According to this article in the Journal of the American Medical Association (subscription req'd), the AMA and the Association of American Medical Colleges signed a "statement of cooperation" a month or so ago at the AMA's 2005 Annual Meeting. The statement calls for a total overhaul of the medical education system, from soup (undergrad) to nuts (continuing med ed).
While the article mainly focuses on the problems that need to be addressed and suggested reforms at the undergrad and resident levels, it does say this about CME:
- Michael E. Whitcomb, MD, senior vice president of medical education at the AAMC and director of its Institute for Improving Medical Education, said that if medical education reform is to improve the quality of health care, it must address continuing medical education. He said most physicians do not change their practice behaviors as a result of CME; they obtain credits primarily to meet licensure requirements.
While Whitcomb questioned the logic of CME requirements that specify a certain number of hours be taken in Category I rather than in the physician‘s specialty, [Kenneth I. Shine, MD, executive vice chancellor for health affairs of the University of Texas System and former president of the Institute of Medicine] questioned whether partial credit should be withheld if a physician cannot demonstrate a subsequent improvement in clinical practice after attending a CME presentation.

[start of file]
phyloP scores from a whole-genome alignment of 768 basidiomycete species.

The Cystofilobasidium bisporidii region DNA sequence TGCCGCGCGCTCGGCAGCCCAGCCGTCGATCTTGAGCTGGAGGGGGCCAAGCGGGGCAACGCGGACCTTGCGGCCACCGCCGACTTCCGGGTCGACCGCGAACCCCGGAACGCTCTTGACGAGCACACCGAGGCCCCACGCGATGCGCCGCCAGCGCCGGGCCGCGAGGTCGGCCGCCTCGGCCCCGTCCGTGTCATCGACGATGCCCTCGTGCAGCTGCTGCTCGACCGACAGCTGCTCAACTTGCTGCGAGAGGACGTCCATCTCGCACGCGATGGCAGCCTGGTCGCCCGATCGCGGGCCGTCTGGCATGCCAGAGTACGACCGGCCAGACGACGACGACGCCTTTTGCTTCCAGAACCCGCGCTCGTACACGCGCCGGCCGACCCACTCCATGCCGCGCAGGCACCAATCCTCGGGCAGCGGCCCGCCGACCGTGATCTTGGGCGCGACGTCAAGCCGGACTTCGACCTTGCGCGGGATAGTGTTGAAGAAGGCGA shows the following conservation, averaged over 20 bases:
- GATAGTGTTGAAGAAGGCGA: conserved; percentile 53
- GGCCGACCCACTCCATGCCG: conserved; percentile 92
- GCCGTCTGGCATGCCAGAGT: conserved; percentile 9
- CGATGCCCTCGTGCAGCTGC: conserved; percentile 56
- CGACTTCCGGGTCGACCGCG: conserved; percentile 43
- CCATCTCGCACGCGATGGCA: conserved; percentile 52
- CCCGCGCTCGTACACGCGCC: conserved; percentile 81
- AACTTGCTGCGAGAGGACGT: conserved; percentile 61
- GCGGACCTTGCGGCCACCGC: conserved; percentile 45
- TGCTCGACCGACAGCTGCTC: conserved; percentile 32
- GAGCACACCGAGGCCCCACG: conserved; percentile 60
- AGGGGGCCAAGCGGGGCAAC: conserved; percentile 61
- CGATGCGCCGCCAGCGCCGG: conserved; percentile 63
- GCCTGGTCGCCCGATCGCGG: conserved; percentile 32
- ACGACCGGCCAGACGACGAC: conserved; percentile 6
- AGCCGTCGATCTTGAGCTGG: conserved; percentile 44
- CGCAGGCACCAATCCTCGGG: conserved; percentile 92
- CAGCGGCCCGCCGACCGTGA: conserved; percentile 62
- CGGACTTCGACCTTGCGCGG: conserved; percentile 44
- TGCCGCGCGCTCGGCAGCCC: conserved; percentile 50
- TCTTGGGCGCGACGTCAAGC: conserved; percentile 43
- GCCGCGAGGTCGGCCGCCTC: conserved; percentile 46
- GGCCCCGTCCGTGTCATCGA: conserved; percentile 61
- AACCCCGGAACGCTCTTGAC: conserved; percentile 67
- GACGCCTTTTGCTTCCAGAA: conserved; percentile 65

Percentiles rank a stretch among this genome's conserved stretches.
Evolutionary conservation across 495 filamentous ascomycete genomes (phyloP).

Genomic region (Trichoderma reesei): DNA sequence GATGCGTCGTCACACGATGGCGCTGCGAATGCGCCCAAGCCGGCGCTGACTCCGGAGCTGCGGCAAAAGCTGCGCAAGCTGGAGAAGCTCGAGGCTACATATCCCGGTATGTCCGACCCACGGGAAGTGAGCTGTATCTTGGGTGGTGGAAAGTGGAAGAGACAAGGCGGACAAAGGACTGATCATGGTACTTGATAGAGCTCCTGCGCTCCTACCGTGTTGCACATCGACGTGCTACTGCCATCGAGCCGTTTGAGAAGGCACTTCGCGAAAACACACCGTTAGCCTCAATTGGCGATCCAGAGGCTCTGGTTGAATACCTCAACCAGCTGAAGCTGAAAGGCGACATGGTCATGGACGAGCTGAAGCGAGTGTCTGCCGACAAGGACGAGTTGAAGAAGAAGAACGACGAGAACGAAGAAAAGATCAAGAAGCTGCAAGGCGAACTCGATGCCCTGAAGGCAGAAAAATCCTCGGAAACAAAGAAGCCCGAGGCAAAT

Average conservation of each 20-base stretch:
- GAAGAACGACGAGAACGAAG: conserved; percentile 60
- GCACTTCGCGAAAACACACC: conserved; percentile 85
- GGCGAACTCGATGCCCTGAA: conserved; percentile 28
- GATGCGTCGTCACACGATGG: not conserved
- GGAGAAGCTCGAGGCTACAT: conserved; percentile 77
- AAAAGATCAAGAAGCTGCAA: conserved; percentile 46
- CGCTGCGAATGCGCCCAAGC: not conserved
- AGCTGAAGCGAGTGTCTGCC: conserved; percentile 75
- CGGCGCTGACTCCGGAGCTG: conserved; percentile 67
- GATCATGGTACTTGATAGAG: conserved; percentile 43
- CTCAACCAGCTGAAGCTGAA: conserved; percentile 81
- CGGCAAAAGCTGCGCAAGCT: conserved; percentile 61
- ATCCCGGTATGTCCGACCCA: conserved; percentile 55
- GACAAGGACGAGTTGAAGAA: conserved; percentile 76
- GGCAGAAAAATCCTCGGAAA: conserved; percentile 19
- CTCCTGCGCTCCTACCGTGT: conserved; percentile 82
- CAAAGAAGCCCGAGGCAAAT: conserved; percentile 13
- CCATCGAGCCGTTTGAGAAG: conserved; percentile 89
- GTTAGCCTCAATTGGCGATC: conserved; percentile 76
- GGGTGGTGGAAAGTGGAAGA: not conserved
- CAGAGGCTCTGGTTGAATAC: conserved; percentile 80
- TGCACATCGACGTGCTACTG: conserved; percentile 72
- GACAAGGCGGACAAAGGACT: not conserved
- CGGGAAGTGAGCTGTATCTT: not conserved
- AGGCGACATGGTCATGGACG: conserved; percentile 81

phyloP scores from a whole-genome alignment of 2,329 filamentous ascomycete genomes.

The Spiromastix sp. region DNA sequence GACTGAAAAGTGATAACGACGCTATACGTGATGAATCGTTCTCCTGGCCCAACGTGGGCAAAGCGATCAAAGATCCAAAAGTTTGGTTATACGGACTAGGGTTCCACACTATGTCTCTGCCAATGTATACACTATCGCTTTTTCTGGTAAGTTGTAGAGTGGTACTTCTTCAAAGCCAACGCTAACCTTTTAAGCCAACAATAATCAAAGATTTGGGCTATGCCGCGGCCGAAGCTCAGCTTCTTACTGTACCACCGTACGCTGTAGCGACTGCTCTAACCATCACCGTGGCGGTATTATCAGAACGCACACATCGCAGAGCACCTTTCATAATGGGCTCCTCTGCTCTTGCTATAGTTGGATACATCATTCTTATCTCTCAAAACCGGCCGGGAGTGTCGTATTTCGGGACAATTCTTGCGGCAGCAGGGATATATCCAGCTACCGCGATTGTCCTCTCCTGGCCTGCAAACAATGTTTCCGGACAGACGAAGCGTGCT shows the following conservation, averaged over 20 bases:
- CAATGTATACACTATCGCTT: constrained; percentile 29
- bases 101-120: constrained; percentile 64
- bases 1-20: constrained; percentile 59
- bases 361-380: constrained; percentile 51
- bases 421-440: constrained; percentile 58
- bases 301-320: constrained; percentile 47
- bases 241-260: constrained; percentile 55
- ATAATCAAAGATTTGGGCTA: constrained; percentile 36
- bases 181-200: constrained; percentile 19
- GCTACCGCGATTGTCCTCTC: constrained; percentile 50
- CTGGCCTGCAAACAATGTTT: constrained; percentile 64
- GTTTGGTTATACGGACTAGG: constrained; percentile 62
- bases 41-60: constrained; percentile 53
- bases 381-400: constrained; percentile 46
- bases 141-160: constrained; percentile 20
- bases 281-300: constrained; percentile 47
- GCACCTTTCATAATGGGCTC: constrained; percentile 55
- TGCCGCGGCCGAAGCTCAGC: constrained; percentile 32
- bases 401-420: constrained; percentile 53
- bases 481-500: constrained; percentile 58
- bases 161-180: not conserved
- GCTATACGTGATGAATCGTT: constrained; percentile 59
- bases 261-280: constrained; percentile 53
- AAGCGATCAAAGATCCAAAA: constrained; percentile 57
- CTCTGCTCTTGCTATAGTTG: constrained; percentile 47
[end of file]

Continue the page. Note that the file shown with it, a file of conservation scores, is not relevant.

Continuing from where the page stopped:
"There is a tremendous challenge in thinking about the continuum of medical education," said Whitcomb. "We have to understand what our real purpose is as educators, and it is not to recreate the next generation of physicians in our own likeness."
Well, we've heard calls for reform before, and yet the changes are coming slowly and reluctantly. They sound pretty determined to rebuild the system from the ground up, though, so maybe the momentum will pick up now.